Of particular relevance to today, Lisbeth’s greatest enemy is her Russian-born father, Zala, who is still the keeper of all sorts of secrets dating from the Soviet era and the Russian penetration of Swedish officialdom. Meanwhile, Zala, whom she has been trying to kill since she was 12 years old, runs criminal operations and gangs in many cities of the world. Even in Putin’s earliest days as post-Soviet Russia’s leader, Stieg Larsson had no illusions about what kind of criminal kleptocracy he was running—and how much of that would rely on cyber-warfare. Lisbeth was born to fight this battle, cunningly, remotely, disguised, hidden—and with the super heroics and stinging efficiency of her code name, Wasp (an allusive tribute to one of the early female superheroines, The Wasp, from 1960s era Marvel comics).
The Lisbeth character provides an interesting twist to the growing debate in several branches of science and social science over the “Trolley Problem,” AKA, the “Fat Man Problem.” In this thought experiment (which is being debated in fields from Experimental Philosophy to the development of Artificial Intelligence algorithms for autonomous vehicle operations), a speeding, out-of-control trolley can only be stopped if you push a very heavy man standing near you in front of it. If you don’t do this, everyone will die. But if you do push him and stop the careening vehicle with his girth, you are guilty of murdering the Fat Man—even if it is for a good cause. Most people would never do this.
Larsson solves this problem for Lisbeth by never making her the one who pushes the Fat Man herself—she just sets up the circumstances where someone else does. Moreover, the Fat Man in Larsson’s world is not an innocent bystander who happens to weigh 300 lbs., he is a genuinely evil figure. Thus, the world is clearly a better place after Lisbeth has set in motion her controlled chain of events that leads to his elimination.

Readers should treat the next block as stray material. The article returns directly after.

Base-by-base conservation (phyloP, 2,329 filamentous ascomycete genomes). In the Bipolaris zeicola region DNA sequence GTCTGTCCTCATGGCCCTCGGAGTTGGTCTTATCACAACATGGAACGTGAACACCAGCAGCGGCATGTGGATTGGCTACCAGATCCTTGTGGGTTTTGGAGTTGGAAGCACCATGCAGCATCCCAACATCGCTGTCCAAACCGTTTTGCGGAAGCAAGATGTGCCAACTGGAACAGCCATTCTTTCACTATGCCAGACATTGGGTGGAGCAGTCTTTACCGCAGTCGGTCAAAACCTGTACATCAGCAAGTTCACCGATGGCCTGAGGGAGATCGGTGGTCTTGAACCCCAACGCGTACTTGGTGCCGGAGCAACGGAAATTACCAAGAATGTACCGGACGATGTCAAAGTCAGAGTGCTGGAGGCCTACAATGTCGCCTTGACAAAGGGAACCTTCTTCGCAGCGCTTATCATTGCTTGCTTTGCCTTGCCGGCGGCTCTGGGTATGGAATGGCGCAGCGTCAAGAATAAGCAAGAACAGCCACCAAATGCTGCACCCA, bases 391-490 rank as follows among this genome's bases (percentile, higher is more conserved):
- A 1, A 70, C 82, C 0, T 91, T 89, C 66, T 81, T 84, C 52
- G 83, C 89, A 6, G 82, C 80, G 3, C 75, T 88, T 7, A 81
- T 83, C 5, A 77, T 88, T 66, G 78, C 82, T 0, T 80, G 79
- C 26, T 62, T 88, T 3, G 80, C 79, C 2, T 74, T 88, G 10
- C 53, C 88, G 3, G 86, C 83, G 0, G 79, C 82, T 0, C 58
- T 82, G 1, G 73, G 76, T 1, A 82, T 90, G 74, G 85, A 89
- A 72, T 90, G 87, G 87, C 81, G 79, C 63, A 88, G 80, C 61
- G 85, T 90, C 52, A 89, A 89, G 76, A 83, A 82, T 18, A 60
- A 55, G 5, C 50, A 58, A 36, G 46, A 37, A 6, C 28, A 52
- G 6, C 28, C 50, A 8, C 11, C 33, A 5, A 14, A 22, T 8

In the case of how to deal with Russian and other cyberhackers domestic and foreign, we have an additional problem: How much does American democracy compromise itself and its own democratic character by retaliating in kind? If, on top of having had to create a privacy-invading state apparatus to take on the physical violence of terrorists over the last 15 years since 9/11, we now have to create a vast cyber-hacking counterforce, at what point does the fabric of democracy and personal freedom become too frayed to be recognizable?
These are weighty questions. I’d like to outsource them to Lisbeth Salander.
Unfortunately, I still live in the real world, where truth still prevails. I haven’t accepted the cosmology of the post-truth era and don’t intend to. And therefore, I understand my own proposal is fictional, unworkable, impossible. We have to come up with our own real nuanced solutions to massive the new complications and challenges in our world.
*Dan Burstein is the author/coauthor of 14 nonfiction books on subjects from new technology to the future of China, Japan, and the European Union. He has written several guidebooks to pop culture novels, films, and TV shows, including his 2011 book with Arne de Keijzer and John-Henri Holmberg, THE TATTOOED GIRL: The Enigma of Stieg Larsson and the Secrets Behind the Most Compelling Thrillers of Our Time, which was nominated for an Edgar Award.